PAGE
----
SSC students may not top first merit list
While educationists are wondering if scoring above 95% will be sufficient for SSC students to bag a seat in a college and course of their choice, they expect the national education board students to dominate the first FYJC admission listmumbai Updated: Jun 07, 2016 21:20 IST
The 3.19 lakh students from the Mumbai division who passed the secondary school certificate (SSC) exam on Monday may find it tough to get a seat in the city’s top junior colleges. Reason: there are only 2.69 lakh first year junior college (FYJC) seats on offer. Moreover, the top scores of the ICSE and CBSE board students are much higher than the SSC board students.
While educationists are wondering if scoring above 95% will be sufficient for SSC students to bag a seat in a college and course of their choice, they expect the national education board students to dominate the first FYJC admission list.
“The ICSE and CBSE board had more students scoring 95% and above. This will surely reflect in the merit lists. With the admissions going fully online this year, students will have to be very careful about the options they fill in to avoid losing out on seats in good colleges,” said Manju Nichani, principal of KC College at Churchgate.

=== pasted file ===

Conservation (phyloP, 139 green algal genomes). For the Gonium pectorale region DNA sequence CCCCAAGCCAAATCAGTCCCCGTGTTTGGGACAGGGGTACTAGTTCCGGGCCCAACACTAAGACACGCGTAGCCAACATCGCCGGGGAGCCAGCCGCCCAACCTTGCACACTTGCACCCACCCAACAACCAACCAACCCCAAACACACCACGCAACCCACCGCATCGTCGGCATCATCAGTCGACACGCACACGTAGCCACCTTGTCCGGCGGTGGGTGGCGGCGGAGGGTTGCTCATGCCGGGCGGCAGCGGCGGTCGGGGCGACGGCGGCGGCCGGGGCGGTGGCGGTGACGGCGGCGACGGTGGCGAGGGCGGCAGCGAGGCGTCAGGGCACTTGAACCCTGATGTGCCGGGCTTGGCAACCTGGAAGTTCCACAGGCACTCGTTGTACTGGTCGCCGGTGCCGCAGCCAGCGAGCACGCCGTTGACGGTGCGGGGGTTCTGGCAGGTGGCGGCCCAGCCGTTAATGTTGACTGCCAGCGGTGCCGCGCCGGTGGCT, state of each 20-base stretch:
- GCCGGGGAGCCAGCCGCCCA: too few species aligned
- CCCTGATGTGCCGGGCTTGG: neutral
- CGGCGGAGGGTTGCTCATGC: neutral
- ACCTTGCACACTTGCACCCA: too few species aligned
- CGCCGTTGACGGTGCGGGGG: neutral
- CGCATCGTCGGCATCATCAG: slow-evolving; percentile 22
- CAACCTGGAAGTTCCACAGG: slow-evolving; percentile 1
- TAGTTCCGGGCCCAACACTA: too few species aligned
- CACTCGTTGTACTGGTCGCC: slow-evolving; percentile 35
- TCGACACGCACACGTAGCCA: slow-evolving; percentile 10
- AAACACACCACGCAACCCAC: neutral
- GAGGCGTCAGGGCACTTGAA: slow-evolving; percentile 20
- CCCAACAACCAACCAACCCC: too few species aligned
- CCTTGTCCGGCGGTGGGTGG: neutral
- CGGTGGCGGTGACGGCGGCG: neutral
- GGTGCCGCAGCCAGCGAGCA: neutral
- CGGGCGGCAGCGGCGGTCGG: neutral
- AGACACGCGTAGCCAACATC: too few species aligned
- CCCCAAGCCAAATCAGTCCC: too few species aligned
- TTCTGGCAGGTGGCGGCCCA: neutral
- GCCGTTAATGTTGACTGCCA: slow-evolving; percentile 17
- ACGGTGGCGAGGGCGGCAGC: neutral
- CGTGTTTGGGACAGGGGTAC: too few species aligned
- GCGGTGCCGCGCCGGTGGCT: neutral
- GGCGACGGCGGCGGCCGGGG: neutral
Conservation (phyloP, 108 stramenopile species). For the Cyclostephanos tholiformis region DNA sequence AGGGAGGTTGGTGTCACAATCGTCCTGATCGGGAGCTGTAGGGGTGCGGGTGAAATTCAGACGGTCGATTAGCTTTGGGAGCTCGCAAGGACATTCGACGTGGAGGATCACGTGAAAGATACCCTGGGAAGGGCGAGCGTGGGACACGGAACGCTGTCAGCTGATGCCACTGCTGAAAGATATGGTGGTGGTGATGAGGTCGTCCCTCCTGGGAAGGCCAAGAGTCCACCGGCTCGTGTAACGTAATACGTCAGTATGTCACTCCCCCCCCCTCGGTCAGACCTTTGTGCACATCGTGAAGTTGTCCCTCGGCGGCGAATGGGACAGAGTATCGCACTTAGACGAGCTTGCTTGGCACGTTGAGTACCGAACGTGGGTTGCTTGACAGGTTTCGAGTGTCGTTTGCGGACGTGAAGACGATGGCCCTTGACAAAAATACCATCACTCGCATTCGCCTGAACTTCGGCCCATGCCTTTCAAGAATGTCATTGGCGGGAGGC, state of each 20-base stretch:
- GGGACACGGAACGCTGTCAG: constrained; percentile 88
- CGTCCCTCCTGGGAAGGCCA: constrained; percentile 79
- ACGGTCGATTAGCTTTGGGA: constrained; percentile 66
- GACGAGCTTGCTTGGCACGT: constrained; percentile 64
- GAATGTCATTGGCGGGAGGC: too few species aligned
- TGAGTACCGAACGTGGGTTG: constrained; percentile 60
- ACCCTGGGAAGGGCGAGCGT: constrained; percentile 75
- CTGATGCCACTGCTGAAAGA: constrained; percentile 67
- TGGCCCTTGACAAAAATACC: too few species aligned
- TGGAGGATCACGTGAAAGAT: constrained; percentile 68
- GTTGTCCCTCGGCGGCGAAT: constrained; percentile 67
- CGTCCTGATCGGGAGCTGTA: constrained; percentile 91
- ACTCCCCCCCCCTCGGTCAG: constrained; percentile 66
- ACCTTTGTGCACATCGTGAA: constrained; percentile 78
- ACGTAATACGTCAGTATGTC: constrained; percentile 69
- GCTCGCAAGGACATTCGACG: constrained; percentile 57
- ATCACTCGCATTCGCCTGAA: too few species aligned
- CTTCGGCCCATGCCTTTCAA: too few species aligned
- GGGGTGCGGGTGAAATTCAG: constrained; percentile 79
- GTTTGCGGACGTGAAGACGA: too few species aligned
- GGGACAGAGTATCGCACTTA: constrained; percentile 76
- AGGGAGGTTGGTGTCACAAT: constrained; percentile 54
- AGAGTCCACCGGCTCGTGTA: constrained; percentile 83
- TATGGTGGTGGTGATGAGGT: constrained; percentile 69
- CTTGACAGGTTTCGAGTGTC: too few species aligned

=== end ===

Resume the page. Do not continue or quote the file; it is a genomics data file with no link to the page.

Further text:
This year, however, more students earned distinction (75% and above), which principals hope will help them get seats in the second and third merit lists.
“From a batch of 77, most students have scored distinction. The lowest scorer has also secured first class. We have 29 students scoring above 90%, but only one student has scored 95%,” said Freny Mehta, principal of Alexandra Girls’ High School in Fort.
At Swami Vivekanand School in Chembur, 94 of the 362 students scored above 90%, but barely four managed to go beyond 95%. Most CBSE and ICSE schools had pointed that at least 25% or above from their batch had scored above 95% in the boards this year. In ICSE exams, 16 students from Maharashtra had scored above 98.6%, while two students scored 99%.
“Even if the first few seats go to non-state board, SSC students can be assured that there’ll be plenty of seats left for them in colleges of their choice,” said Marie Fernandes, principal of St Andrew’s College in Bandra.